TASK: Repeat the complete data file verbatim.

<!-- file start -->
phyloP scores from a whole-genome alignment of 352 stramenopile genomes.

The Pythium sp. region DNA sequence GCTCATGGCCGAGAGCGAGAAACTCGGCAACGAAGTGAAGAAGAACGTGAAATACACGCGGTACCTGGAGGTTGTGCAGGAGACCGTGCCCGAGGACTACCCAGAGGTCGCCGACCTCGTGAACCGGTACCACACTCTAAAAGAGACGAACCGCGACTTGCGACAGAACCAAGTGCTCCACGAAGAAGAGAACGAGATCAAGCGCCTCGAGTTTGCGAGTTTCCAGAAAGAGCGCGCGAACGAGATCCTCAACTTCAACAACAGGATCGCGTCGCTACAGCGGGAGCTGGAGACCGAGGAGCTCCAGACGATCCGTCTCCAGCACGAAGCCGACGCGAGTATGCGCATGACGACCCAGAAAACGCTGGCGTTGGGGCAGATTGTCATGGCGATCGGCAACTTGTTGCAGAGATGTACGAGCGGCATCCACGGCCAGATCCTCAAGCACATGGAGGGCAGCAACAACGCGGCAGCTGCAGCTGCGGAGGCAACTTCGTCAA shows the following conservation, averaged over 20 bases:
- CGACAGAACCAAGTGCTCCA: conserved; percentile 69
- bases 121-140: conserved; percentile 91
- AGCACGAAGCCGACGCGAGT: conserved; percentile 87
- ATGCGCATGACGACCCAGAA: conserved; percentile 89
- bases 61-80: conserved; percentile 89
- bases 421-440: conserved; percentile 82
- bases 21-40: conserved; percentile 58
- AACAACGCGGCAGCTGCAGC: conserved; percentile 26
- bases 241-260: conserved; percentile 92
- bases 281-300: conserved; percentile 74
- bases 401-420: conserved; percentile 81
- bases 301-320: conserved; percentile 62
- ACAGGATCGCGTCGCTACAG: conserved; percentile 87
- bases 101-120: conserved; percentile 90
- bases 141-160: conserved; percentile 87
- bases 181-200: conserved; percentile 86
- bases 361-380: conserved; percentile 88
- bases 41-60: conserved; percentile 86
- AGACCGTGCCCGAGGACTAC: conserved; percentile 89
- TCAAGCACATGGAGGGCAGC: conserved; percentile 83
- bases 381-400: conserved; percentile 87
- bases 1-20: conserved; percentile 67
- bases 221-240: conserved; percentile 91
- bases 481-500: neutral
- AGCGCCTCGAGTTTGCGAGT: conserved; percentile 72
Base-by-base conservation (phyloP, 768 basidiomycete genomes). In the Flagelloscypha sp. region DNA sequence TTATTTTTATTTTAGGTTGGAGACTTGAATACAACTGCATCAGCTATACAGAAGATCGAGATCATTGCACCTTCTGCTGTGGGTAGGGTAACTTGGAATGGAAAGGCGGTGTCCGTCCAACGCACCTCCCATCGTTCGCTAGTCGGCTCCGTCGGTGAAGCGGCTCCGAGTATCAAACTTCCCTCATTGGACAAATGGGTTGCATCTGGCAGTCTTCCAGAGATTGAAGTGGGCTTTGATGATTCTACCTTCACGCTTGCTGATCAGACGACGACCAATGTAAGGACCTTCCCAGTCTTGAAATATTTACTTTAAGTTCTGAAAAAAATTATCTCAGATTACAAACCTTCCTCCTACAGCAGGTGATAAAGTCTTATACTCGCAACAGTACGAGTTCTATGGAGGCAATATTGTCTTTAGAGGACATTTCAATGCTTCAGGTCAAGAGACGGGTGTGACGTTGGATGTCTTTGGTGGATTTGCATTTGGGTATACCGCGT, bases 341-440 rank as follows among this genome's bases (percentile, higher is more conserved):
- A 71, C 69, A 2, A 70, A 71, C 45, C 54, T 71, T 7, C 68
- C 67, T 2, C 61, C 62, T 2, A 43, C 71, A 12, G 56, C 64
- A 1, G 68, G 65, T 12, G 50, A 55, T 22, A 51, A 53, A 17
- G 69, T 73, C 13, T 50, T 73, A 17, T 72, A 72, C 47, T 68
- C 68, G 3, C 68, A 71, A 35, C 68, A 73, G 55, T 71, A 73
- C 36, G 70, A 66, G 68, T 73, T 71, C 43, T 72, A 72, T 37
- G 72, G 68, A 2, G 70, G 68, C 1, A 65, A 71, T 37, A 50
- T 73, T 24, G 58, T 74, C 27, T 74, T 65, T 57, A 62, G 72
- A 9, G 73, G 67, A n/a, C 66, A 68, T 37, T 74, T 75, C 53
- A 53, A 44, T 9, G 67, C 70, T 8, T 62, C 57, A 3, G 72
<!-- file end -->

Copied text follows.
phyloP scores from a whole-genome alignment of 352 stramenopile genomes.

The Pythium sp. region DNA sequence GCTCATGGCCGAGAGCGAGAAACTCGGCAACGAAGTGAAGAAGAACGTGAAATACACGCGGTACCTGGAGGTTGTGCAGGAGACCGTGCCCGAGGACTACCCAGAGGTCGCCGACCTCGTGAACCGGTACCACACTCTAAAAGAGACGAACCGCGACTTGCGACAGAACCAAGTGCTCCACGAAGAAGAGAACGAGATCAAGCGCCTCGAGTTTGCGAGTTTCCAGAAAGAGCGCGCGAACGAGATCCTCAACTTCAACAACAGGATCGCGTCGCTACAGCGGGAGCTGGAGACCGAGGAGCTCCAGACGATCCGTCTCCAGCACGAAGCCGACGCGAGTATGCGCATGACGACCCAGAAAACGCTGGCGTTGGGGCAGATTGTCATGGCGATCGGCAACTTGTTGCAGAGATGTACGAGCGGCATCCACGGCCAGATCCTCAAGCACATGGAGGGCAGCAACAACGCGGCAGCTGCAGCTGCGGAGGCAACTTCGTCAA shows the following conservation, averaged over 20 bases:
- CGACAGAACCAAGTGCTCCA: conserved; percentile 69
- bases 121-140: conserved; percentile 91
- AGCACGAAGCCGACGCGAGT: conserved; percentile 87
- ATGCGCATGACGACCCAGAA: conserved; percentile 89
- bases 61-80: conserved; percentile 89
- bases 421-440: conserved; percentile 82
- bases 21-40: conserved; percentile 58
- AACAACGCGGCAGCTGCAGC: conserved; percentile 26
- bases 241-260: conserved; percentile 92
- bases 281-300: conserved; percentile 74
- bases 401-420: conserved; percentile 81
- bases 301-320: conserved; percentile 62
- ACAGGATCGCGTCGCTACAG: conserved; percentile 87
- bases 101-120: conserved; percentile 90
- bases 141-160: conserved; percentile 87
- bases 181-200: conserved; percentile 86
- bases 361-380: conserved; percentile 88
- bases 41-60: conserved; percentile 86
- AGACCGTGCCCGAGGACTAC: conserved; percentile 89
- TCAAGCACATGGAGGGCAGC: conserved; percentile 83
- bases 381-400: conserved; percentile 87
- bases 1-20: conserved; percentile 67
- bases 221-240: conserved; percentile 91
- bases 481-500: neutral
- AGCGCCTCGAGTTTGCGAGT: conserved; percentile 72
Base-by-base conservation (phyloP, 768 basidiomycete genomes). In the Flagelloscypha sp. region DNA sequence TTATTTTTATTTTAGGTTGGAGACTTGAATACAACTGCATCAGCTATACAGAAGATCGAGATCATTGCACCTTCTGCTGTGGGTAGGGTAACTTGGAATGGAAAGGCGGTGTCCGTCCAACGCACCTCCCATCGTTCGCTAGTCGGCTCCGTCGGTGAAGCGGCTCCGAGTATCAAACTTCCCTCATTGGACAAATGGGTTGCATCTGGCAGTCTTCCAGAGATTGAAGTGGGCTTTGATGATTCTACCTTCACGCTTGCTGATCAGACGACGACCAATGTAAGGACCTTCCCAGTCTTGAAATATTTACTTTAAGTTCTGAAAAAAATTATCTCAGATTACAAACCTTCCTCCTACAGCAGGTGATAAAGTCTTATACTCGCAACAGTACGAGTTCTATGGAGGCAATATTGTCTTTAGAGGACATTTCAATGCTTCAGGTCAAGAGACGGGTGTGACGTTGGATGTCTTTGGTGGATTTGCATTTGGGTATACCGCGT, bases 341-440 rank as follows among this genome's bases (percentile, higher is more conserved):
- A 71, C 69, A 2, A 70, A 71, C 45, C 54, T 71, T 7, C 68
- C 67, T 2, C 61, C 62, T 2, A 43, C 71, A 12, G 56, C 64
- A 1, G 68, G 65, T 12, G 50, A 55, T 22, A 51, A 53, A 17
- G 69, T 73, C 13, T 50, T 73, A 17, T 72, A 72, C 47, T 68
- C 68, G 3, C 68, A 71, A 35, C 68, A 73, G 55, T 71, A 73
- C 36, G 70, A 66, G 68, T 73, T 71, C 43, T 72, A 72, T 37
- G 72, G 68, A 2, G 70, G 68, C 1, A 65, A 71, T 37, A 50
- T 73, T 24, G 58, T 74, C 27, T 74, T 65, T 57, A 62, G 72
- A 9, G 73, G 67, A n/a, C 66, A 68, T 37, T 74, T 75, C 53
- A 53, A 44, T 9, G 67, C 70, T 8, T 62, C 57, A 3, G 72